God and Free Will

In: Philosophy and Psychology

God’s Freedom

In Morris’ articles “Omnipotence and Omniscience” and Swinburne’s “God,” the philosophers list and examine what they find to be the essential properties of God. In the articles, Morris and Swinburne agrees that an essential property of God must be that he must be perfectly free or at least have some type of freedom. Morris and Swinburne contend that where humans have free will, which might be just a marginal amount of freedom, God has the maximum amount possible of freedom that is logically possible limited by the other characteristics of God. However, it seems when closely examined, many of God’s essential characteristics strip him of any kind of freedom believers might attribute to him.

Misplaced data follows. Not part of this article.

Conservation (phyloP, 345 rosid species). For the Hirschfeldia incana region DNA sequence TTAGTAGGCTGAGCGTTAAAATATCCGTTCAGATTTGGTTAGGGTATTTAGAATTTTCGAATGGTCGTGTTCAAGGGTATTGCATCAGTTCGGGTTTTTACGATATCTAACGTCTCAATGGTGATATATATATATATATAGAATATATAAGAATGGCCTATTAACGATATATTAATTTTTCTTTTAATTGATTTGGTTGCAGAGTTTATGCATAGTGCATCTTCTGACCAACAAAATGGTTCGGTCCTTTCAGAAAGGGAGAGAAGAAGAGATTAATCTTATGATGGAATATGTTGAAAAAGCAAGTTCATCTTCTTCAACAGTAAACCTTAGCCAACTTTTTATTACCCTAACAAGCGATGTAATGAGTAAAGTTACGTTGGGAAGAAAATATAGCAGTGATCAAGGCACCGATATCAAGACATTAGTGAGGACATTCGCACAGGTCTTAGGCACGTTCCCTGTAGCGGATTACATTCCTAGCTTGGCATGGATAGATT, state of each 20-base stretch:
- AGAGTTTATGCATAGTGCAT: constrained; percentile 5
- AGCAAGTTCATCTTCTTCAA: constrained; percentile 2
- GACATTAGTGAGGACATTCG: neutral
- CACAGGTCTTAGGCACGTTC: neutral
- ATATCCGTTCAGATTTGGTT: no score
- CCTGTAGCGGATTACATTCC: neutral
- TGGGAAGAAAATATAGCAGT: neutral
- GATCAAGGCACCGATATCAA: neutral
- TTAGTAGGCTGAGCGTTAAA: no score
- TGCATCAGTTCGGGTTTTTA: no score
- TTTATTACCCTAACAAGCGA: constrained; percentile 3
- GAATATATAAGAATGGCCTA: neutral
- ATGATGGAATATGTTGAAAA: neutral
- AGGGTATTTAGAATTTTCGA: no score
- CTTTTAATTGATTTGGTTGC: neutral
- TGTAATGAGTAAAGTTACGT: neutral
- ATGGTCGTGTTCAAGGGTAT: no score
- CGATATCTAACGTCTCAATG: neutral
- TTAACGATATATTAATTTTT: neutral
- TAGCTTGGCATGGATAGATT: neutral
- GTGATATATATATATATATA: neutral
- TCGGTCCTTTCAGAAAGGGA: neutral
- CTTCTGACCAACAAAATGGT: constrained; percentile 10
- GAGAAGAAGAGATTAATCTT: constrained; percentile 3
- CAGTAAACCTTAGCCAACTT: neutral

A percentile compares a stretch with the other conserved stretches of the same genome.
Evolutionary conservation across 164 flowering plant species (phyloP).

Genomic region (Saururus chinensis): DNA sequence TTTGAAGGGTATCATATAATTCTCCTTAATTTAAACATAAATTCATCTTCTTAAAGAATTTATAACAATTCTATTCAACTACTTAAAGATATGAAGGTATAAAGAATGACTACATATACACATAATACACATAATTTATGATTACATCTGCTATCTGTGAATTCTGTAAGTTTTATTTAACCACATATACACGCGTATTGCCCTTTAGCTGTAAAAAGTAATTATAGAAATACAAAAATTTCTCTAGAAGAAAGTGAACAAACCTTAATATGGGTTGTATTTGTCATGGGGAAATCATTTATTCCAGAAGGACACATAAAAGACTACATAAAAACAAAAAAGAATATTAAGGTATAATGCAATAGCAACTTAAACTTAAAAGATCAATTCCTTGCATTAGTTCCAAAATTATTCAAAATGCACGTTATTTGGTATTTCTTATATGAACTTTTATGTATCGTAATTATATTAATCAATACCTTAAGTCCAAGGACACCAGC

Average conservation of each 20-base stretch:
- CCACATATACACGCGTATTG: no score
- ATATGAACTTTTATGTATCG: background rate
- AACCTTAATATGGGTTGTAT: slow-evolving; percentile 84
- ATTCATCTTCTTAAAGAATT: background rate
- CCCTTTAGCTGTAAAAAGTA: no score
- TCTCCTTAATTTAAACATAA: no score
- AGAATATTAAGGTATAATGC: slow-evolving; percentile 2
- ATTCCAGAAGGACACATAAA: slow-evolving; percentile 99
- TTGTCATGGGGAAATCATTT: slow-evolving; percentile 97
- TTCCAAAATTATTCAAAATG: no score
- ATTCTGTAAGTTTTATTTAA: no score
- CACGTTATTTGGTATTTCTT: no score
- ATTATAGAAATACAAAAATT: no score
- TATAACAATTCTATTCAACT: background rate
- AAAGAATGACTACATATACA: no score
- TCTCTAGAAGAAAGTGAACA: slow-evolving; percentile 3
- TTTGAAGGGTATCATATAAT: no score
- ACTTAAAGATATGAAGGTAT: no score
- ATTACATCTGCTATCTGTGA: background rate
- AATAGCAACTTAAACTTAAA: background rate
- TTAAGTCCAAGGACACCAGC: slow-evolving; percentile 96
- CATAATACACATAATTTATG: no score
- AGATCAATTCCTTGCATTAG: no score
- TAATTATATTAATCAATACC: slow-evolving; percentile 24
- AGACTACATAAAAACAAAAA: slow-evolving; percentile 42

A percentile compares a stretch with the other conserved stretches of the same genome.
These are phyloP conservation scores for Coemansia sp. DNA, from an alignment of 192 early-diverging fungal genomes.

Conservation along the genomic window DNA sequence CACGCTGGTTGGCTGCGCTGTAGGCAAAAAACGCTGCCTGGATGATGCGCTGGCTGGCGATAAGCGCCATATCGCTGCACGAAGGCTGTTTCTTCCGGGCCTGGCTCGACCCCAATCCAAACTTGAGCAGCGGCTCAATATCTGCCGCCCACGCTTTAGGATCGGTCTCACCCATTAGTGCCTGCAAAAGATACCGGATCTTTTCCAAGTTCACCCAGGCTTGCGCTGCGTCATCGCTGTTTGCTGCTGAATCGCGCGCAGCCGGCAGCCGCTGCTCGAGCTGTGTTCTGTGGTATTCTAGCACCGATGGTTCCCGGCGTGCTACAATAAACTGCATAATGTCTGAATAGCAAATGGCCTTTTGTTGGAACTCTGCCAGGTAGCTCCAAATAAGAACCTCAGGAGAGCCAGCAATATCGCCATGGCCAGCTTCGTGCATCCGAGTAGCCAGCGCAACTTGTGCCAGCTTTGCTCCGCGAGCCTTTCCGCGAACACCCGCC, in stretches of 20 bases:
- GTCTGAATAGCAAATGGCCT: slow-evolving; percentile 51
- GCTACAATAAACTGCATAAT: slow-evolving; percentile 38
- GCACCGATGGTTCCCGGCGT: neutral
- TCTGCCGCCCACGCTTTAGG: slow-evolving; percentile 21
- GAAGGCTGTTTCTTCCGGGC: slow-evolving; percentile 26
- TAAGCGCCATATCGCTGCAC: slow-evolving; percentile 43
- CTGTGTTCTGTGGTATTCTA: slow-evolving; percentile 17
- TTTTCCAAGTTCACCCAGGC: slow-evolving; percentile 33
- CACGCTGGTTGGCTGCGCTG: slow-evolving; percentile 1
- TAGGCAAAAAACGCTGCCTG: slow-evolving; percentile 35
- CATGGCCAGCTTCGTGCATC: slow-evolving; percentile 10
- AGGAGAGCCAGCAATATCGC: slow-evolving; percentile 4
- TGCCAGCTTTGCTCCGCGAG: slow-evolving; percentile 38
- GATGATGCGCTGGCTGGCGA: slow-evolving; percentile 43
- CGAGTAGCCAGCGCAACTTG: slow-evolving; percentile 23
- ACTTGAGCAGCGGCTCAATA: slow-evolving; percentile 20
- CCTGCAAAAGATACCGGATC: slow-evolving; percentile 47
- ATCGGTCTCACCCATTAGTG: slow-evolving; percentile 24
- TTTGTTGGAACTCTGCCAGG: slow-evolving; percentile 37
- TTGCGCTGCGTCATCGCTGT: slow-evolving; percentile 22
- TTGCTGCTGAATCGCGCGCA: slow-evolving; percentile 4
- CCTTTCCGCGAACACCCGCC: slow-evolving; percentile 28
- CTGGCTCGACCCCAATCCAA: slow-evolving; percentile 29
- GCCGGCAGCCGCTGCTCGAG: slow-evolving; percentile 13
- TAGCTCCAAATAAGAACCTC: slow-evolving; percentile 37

Defining God’s freedom seems to be a very abstract and difficult task. As humans, we feel as though we have free will. There are many different ways to define human free will, but a common characteristic is the ability to have done otherwise in a situation. Meaning, if I were placed in the same exact situation where I had to make a decision multiple times, I could make a different decision each time. However, it seems that given the same exact circumstances, I would have no reason to make a different decision; I would always make the same choice, unless there was an element of randomness introduced. This doesn’t seem like a good way to define free will; God’s intentions never should seem random. A different interpretation would have free will as simply the ability to decide and act given different choices. In this interpretation, I would always make the same decision given the same circumstances. This type of free will seems to hold more merit in terms of human affairs. We can easily see how our decisions are bounded by our desires, needs, and rationality. However, when we think of a perfect being like God, it seems that his freedom should be greater than this...

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